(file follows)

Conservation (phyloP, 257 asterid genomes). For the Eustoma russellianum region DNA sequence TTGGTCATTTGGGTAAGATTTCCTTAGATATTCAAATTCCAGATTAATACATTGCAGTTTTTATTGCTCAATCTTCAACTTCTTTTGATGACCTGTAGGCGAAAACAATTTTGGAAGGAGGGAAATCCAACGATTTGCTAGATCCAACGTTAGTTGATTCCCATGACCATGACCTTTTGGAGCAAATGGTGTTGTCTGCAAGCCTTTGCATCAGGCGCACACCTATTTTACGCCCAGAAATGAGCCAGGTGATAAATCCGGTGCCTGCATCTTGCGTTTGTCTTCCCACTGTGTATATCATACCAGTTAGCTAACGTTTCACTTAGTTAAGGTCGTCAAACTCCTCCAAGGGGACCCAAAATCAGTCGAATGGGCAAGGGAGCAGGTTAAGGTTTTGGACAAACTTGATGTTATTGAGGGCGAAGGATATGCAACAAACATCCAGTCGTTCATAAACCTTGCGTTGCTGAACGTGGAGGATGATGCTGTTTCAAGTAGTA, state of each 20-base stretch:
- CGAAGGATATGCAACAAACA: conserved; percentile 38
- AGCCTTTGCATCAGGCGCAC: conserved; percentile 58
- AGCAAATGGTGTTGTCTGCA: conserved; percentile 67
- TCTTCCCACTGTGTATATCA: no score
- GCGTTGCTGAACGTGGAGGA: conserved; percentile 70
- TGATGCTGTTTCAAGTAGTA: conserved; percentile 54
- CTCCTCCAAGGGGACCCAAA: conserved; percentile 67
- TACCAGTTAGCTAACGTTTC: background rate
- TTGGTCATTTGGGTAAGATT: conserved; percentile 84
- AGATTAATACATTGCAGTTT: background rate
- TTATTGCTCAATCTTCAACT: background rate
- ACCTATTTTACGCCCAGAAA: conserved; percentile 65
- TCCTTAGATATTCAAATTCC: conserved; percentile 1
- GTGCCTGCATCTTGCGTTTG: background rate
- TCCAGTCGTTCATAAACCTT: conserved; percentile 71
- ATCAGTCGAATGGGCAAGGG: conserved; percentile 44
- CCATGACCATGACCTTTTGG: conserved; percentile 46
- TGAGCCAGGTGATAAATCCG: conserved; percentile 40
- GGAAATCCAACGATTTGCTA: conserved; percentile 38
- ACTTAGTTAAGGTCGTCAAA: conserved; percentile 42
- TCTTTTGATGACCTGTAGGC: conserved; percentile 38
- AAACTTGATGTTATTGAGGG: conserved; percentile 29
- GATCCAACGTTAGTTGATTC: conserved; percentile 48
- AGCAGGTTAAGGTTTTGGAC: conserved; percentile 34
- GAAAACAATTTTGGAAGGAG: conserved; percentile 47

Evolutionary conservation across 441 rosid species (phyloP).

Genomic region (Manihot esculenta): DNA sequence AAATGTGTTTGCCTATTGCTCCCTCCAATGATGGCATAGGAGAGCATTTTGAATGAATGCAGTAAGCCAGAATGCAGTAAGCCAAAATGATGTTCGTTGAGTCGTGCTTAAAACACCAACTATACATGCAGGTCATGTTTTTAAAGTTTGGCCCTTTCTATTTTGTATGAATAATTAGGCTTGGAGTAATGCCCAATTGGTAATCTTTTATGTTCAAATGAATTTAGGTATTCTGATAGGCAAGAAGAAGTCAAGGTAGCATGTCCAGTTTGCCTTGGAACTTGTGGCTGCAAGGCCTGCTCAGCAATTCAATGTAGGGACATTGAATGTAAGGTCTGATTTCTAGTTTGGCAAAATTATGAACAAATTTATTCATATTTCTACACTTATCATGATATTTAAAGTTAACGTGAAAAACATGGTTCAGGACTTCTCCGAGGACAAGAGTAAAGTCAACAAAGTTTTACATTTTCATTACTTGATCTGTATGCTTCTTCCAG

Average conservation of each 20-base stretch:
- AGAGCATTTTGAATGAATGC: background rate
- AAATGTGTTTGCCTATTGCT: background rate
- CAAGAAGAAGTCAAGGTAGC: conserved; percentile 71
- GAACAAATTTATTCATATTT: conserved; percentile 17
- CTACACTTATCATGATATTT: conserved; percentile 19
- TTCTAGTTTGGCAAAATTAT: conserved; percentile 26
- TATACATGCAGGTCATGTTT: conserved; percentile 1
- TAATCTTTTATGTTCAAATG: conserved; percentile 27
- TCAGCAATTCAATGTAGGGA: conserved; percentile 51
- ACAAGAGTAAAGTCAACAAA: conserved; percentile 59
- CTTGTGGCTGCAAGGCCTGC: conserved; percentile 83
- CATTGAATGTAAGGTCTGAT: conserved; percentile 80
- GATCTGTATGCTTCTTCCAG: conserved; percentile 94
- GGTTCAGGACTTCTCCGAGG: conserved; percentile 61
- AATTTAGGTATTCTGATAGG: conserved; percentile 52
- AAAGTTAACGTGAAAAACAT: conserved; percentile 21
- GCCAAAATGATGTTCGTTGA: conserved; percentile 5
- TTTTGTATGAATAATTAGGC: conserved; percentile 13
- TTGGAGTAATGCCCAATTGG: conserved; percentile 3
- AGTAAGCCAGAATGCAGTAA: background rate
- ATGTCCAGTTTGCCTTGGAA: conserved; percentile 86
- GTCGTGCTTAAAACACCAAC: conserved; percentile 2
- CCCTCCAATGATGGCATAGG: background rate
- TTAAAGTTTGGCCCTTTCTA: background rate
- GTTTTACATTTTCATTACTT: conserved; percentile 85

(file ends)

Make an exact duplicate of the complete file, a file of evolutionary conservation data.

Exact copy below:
Conservation (phyloP, 257 asterid genomes). For the Eustoma russellianum region DNA sequence TTGGTCATTTGGGTAAGATTTCCTTAGATATTCAAATTCCAGATTAATACATTGCAGTTTTTATTGCTCAATCTTCAACTTCTTTTGATGACCTGTAGGCGAAAACAATTTTGGAAGGAGGGAAATCCAACGATTTGCTAGATCCAACGTTAGTTGATTCCCATGACCATGACCTTTTGGAGCAAATGGTGTTGTCTGCAAGCCTTTGCATCAGGCGCACACCTATTTTACGCCCAGAAATGAGCCAGGTGATAAATCCGGTGCCTGCATCTTGCGTTTGTCTTCCCACTGTGTATATCATACCAGTTAGCTAACGTTTCACTTAGTTAAGGTCGTCAAACTCCTCCAAGGGGACCCAAAATCAGTCGAATGGGCAAGGGAGCAGGTTAAGGTTTTGGACAAACTTGATGTTATTGAGGGCGAAGGATATGCAACAAACATCCAGTCGTTCATAAACCTTGCGTTGCTGAACGTGGAGGATGATGCTGTTTCAAGTAGTA, state of each 20-base stretch:
- CGAAGGATATGCAACAAACA: conserved; percentile 38
- AGCCTTTGCATCAGGCGCAC: conserved; percentile 58
- AGCAAATGGTGTTGTCTGCA: conserved; percentile 67
- TCTTCCCACTGTGTATATCA: no score
- GCGTTGCTGAACGTGGAGGA: conserved; percentile 70
- TGATGCTGTTTCAAGTAGTA: conserved; percentile 54
- CTCCTCCAAGGGGACCCAAA: conserved; percentile 67
- TACCAGTTAGCTAACGTTTC: background rate
- TTGGTCATTTGGGTAAGATT: conserved; percentile 84
- AGATTAATACATTGCAGTTT: background rate
- TTATTGCTCAATCTTCAACT: background rate
- ACCTATTTTACGCCCAGAAA: conserved; percentile 65
- TCCTTAGATATTCAAATTCC: conserved; percentile 1
- GTGCCTGCATCTTGCGTTTG: background rate
- TCCAGTCGTTCATAAACCTT: conserved; percentile 71
- ATCAGTCGAATGGGCAAGGG: conserved; percentile 44
- CCATGACCATGACCTTTTGG: conserved; percentile 46
- TGAGCCAGGTGATAAATCCG: conserved; percentile 40
- GGAAATCCAACGATTTGCTA: conserved; percentile 38
- ACTTAGTTAAGGTCGTCAAA: conserved; percentile 42
- TCTTTTGATGACCTGTAGGC: conserved; percentile 38
- AAACTTGATGTTATTGAGGG: conserved; percentile 29
- GATCCAACGTTAGTTGATTC: conserved; percentile 48
- AGCAGGTTAAGGTTTTGGAC: conserved; percentile 34
- GAAAACAATTTTGGAAGGAG: conserved; percentile 47

Evolutionary conservation across 441 rosid species (phyloP).

Genomic region (Manihot esculenta): DNA sequence AAATGTGTTTGCCTATTGCTCCCTCCAATGATGGCATAGGAGAGCATTTTGAATGAATGCAGTAAGCCAGAATGCAGTAAGCCAAAATGATGTTCGTTGAGTCGTGCTTAAAACACCAACTATACATGCAGGTCATGTTTTTAAAGTTTGGCCCTTTCTATTTTGTATGAATAATTAGGCTTGGAGTAATGCCCAATTGGTAATCTTTTATGTTCAAATGAATTTAGGTATTCTGATAGGCAAGAAGAAGTCAAGGTAGCATGTCCAGTTTGCCTTGGAACTTGTGGCTGCAAGGCCTGCTCAGCAATTCAATGTAGGGACATTGAATGTAAGGTCTGATTTCTAGTTTGGCAAAATTATGAACAAATTTATTCATATTTCTACACTTATCATGATATTTAAAGTTAACGTGAAAAACATGGTTCAGGACTTCTCCGAGGACAAGAGTAAAGTCAACAAAGTTTTACATTTTCATTACTTGATCTGTATGCTTCTTCCAG

Average conservation of each 20-base stretch:
- AGAGCATTTTGAATGAATGC: background rate
- AAATGTGTTTGCCTATTGCT: background rate
- CAAGAAGAAGTCAAGGTAGC: conserved; percentile 71
- GAACAAATTTATTCATATTT: conserved; percentile 17
- CTACACTTATCATGATATTT: conserved; percentile 19
- TTCTAGTTTGGCAAAATTAT: conserved; percentile 26
- TATACATGCAGGTCATGTTT: conserved; percentile 1
- TAATCTTTTATGTTCAAATG: conserved; percentile 27
- TCAGCAATTCAATGTAGGGA: conserved; percentile 51
- ACAAGAGTAAAGTCAACAAA: conserved; percentile 59
- CTTGTGGCTGCAAGGCCTGC: conserved; percentile 83
- CATTGAATGTAAGGTCTGAT: conserved; percentile 80
- GATCTGTATGCTTCTTCCAG: conserved; percentile 94
- GGTTCAGGACTTCTCCGAGG: conserved; percentile 61
- AATTTAGGTATTCTGATAGG: conserved; percentile 52
- AAAGTTAACGTGAAAAACAT: conserved; percentile 21
- GCCAAAATGATGTTCGTTGA: conserved; percentile 5
- TTTTGTATGAATAATTAGGC: conserved; percentile 13
- TTGGAGTAATGCCCAATTGG: conserved; percentile 3
- AGTAAGCCAGAATGCAGTAA: background rate
- ATGTCCAGTTTGCCTTGGAA: conserved; percentile 86
- GTCGTGCTTAAAACACCAAC: conserved; percentile 2
- CCCTCCAATGATGGCATAGG: background rate
- TTAAAGTTTGGCCCTTTCTA: background rate
- GTTTTACATTTTCATTACTT: conserved; percentile 85